Logo of jneuroBioMed CentralBiomed Central Web Sitesearchsubmit a manuscriptregisterthis articleJournal of NeuroinflammationJournal Front Page
J Neuroinflammation. 2012; 9: 131.
Published online Jun 18, 2012. doi:  10.1186/1742-2094-9-131
PMCID: PMC3418571

HIV-1 Tat C-mediated regulation of tumor necrosis factor receptor-associated factor-3 by microRNA 32 in human microglia

Abstract

Background

HIV-1 Tat protein is known to be associated with neuroinflammation, a condition that develops in almost half of patients infected with HIV-1. HIV-1 Tat can alter glial neuroprotective functions, leading to neurotoxicity within the CNS. HIV-1 Tat is known to be secreted from productively infected cells and can affect neighboring uninfected cells by modulating cellular gene expression in a bystander fashion.

Methods

We were interested to study whether exogenous exposure to HIV-1 Tat-C protein perturbs the microRNA (miRNA) expression profile of human microglial cells, leading to altered protein expression. We used protein expression and purification, miRNA overexpression, miRNA knockdown, transfection, site-directed mutagenesis, real-time PCR, luciferase assay and western blotting techniques to perform our study.

Results

HIV-1 Tat-C treatment of human microglial cells resulted in a dose-dependent increase in miR-32 expression. We found that tumor necrosis factor-receptor–associated factor 3 TRAF3) is a direct target for miR-32, and overexpression of miR-32 in CHME3 cells decreased TRAF3 both at the mRNA and the protein level. Recovery of TRAF3 protein expression after transfection of anti-miR-32 and the results of the luciferase reporter assay provided direct evidence of TRAF3 regulation by miR-32. We found that the regulation of interferon regulatory factor 3 (IRF3) and IRF7 is controlled by cellular levels of TRAF3 protein in microglial cells, as after overexpression of miR-32 and application of anti-miR-32, expression levels of IRF3 and IRF7 were inversely regulated by expression levels of TRAF3. Thus, our results suggest a novel miRNA mediated mechanism for regulation of TRAF3 in human microglial cells exposed to HIV-1 Tat C protein. These results may help to elucidate the detrimental neuroinflammatory consequences of HIV-1 Tat C protein in bystander fashion.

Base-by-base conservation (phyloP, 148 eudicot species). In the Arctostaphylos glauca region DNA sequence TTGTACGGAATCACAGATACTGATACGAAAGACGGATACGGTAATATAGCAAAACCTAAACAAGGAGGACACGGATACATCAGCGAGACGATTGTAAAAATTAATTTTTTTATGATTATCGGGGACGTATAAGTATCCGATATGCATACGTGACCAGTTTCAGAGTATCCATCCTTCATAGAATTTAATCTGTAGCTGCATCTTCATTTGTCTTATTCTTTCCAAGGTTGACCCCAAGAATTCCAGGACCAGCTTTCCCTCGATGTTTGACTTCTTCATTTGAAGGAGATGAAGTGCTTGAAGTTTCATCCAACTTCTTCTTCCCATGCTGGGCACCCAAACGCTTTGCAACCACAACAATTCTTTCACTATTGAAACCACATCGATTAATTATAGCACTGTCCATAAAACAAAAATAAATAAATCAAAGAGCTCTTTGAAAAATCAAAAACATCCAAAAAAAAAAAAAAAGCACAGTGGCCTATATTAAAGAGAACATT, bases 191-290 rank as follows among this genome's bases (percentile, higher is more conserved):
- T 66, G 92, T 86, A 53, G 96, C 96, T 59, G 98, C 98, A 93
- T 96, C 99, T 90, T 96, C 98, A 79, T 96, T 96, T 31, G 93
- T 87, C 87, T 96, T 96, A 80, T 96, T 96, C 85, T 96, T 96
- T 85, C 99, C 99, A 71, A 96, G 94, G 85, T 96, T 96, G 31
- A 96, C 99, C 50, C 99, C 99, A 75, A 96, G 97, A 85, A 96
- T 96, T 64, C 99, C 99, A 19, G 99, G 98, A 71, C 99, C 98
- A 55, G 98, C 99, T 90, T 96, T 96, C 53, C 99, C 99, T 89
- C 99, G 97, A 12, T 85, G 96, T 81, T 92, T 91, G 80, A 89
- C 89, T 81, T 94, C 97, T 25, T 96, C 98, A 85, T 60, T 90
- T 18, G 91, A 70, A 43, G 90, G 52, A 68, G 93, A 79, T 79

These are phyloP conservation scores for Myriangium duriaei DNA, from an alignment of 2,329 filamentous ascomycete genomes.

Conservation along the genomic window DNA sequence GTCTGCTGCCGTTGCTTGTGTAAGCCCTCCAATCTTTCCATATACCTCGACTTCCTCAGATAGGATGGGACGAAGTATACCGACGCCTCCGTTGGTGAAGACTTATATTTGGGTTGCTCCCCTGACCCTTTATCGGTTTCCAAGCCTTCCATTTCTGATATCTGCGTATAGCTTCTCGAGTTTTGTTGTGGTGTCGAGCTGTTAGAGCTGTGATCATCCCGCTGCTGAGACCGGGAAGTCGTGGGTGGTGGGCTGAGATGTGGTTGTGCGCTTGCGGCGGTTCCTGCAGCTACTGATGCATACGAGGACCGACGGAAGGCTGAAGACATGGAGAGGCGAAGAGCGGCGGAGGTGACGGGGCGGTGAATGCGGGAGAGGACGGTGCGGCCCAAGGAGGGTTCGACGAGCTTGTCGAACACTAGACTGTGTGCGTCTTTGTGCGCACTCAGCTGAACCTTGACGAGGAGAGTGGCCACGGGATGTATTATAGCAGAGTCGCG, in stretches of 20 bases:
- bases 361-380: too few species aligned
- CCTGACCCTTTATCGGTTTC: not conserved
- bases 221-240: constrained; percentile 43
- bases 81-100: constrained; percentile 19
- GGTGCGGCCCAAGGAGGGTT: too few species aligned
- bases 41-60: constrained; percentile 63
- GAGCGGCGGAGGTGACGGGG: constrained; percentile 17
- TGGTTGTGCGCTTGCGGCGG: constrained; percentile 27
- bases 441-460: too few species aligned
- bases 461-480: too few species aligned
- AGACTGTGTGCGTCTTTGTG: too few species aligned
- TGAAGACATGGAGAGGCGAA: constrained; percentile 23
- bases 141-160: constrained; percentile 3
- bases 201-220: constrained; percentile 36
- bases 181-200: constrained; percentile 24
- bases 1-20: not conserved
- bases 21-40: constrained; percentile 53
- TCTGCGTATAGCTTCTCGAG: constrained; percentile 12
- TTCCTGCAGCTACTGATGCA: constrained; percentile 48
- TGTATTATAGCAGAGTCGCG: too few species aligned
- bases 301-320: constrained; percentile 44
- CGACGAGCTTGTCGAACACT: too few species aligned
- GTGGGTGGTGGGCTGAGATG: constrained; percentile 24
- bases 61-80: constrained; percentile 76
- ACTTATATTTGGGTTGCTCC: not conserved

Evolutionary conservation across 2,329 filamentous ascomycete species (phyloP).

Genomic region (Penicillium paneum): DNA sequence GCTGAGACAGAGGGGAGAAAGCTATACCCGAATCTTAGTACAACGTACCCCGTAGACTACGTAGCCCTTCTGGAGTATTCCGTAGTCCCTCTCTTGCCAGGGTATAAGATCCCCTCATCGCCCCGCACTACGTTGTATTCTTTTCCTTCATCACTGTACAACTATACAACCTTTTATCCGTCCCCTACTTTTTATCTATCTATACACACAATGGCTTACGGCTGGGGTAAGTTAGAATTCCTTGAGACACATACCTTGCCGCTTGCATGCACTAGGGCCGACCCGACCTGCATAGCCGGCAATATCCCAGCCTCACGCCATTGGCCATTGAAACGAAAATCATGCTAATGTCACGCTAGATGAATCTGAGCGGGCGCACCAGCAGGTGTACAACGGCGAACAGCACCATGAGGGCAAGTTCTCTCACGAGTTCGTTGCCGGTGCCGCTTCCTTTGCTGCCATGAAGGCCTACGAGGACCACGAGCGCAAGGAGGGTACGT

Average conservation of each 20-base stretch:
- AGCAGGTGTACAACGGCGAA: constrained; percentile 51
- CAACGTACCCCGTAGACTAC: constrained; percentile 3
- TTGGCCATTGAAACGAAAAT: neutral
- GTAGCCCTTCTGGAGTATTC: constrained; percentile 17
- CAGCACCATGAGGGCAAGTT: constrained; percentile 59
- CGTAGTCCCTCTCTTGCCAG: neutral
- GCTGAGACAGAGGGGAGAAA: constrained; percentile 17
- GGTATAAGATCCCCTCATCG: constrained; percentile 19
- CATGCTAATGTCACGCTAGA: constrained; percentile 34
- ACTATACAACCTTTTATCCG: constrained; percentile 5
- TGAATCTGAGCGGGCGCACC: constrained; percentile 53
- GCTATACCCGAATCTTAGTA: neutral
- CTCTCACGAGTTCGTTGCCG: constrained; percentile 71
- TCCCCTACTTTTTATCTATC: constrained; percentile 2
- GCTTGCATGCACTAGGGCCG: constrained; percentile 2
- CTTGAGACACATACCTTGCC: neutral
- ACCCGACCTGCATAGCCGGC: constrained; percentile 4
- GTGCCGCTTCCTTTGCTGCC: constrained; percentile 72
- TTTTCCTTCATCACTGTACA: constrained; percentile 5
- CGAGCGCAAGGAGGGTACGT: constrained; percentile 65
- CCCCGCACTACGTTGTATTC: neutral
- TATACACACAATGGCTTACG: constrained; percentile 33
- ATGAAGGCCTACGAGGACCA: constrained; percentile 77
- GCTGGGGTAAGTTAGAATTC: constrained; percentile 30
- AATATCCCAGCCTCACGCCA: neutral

Conclusion

HIV-1 Tat protein can modulate TRAF3 expression through miRNA mediated pathway and can change the downstream expression of IRF3 and IRF7. This study demonstrates a novel mechanism of HIV-1 Tat C protein-mediated perturbation of miRNA, resulting in dysregulation of cellular TRAF3.

Keywords: HIV Tat protein, microRNA, HIV Neuroinflammation, HIV and miRNA, Tat and miRNA, HIV Tat and bystander effects, HIV Tat and gene regulation

Background

AIDS (acquired immunodeficiency syndrome) is caused by human immunodeficiency virus (HIV), which results in compromised immunity in the host. Although systemic immune cells such as CD4 positive T cells and macrophages are the prime targets for HIV infection, other cells, such as microglia and astrocytes, the resident cells of the CNS, are also reported to be productively infected by HIV [1]. Neuroinflammatory consequences of HIV infection into the CNS lead to complex neuropsychological and behavioral changes, collectively known as HIV-associated neurological disorder (HAND) [2]. Recent reports show that the prevalence of neurocognitive disorders has risen from 30% to 50% of patients infected with HIV [3]. HIV entry into the CNS is reported to take place during early acute infection [4] via infected macrophages, which cross the blood–brain barrier and transport the virus inside the CNS [5].

Antibodies against the HIV-1 transactivator of transcription (Tat) protein have been reported in the brains of patients with HIV encephalitis [6]. The HIV-1 Tat protein is essential for transactivation of viral and cellular genes [7], and has been reported to have a role in neuroinflammation, which ultimately leads to HIV-associated neurocognitive disorders [8].

HIV Tat has been shown to be the first protein expressed during HIV infection [9], and is capable of being actively released from the infected cells. Released Tat protein can be taken up by nearby infected and uninfected cells, thus affecting them in a bystander fashion [9]. In the CNS, microglia and astrocytes are often the first cells to respond to viral infection [10]. Microglia are resident macrophages of the CNS, and comprise about 10% of the total cell population of the brain [11]. Microglia protect the brain from pathogens, but overactivation of microglia can also result in inflammation, with subsequent damage to the neurons and hampering of brain functions [12,13]. The inflammatory mediators released by microglia strongly influence neurons and their ability to process information. Exogenous exposure of Tat mimics the extracellular release of HIV Tat protein from productively infected cells during HIV infection and acts as a model of the pathophysiological changes induced by Tat in bystander fashion. Neuropathological changes in the brains of patients infected with HIV have been attributed to various factors, including HIV Tat protein, but the exact mechanism of HIV Tat-mediated neuroinflammation is not well understood [14].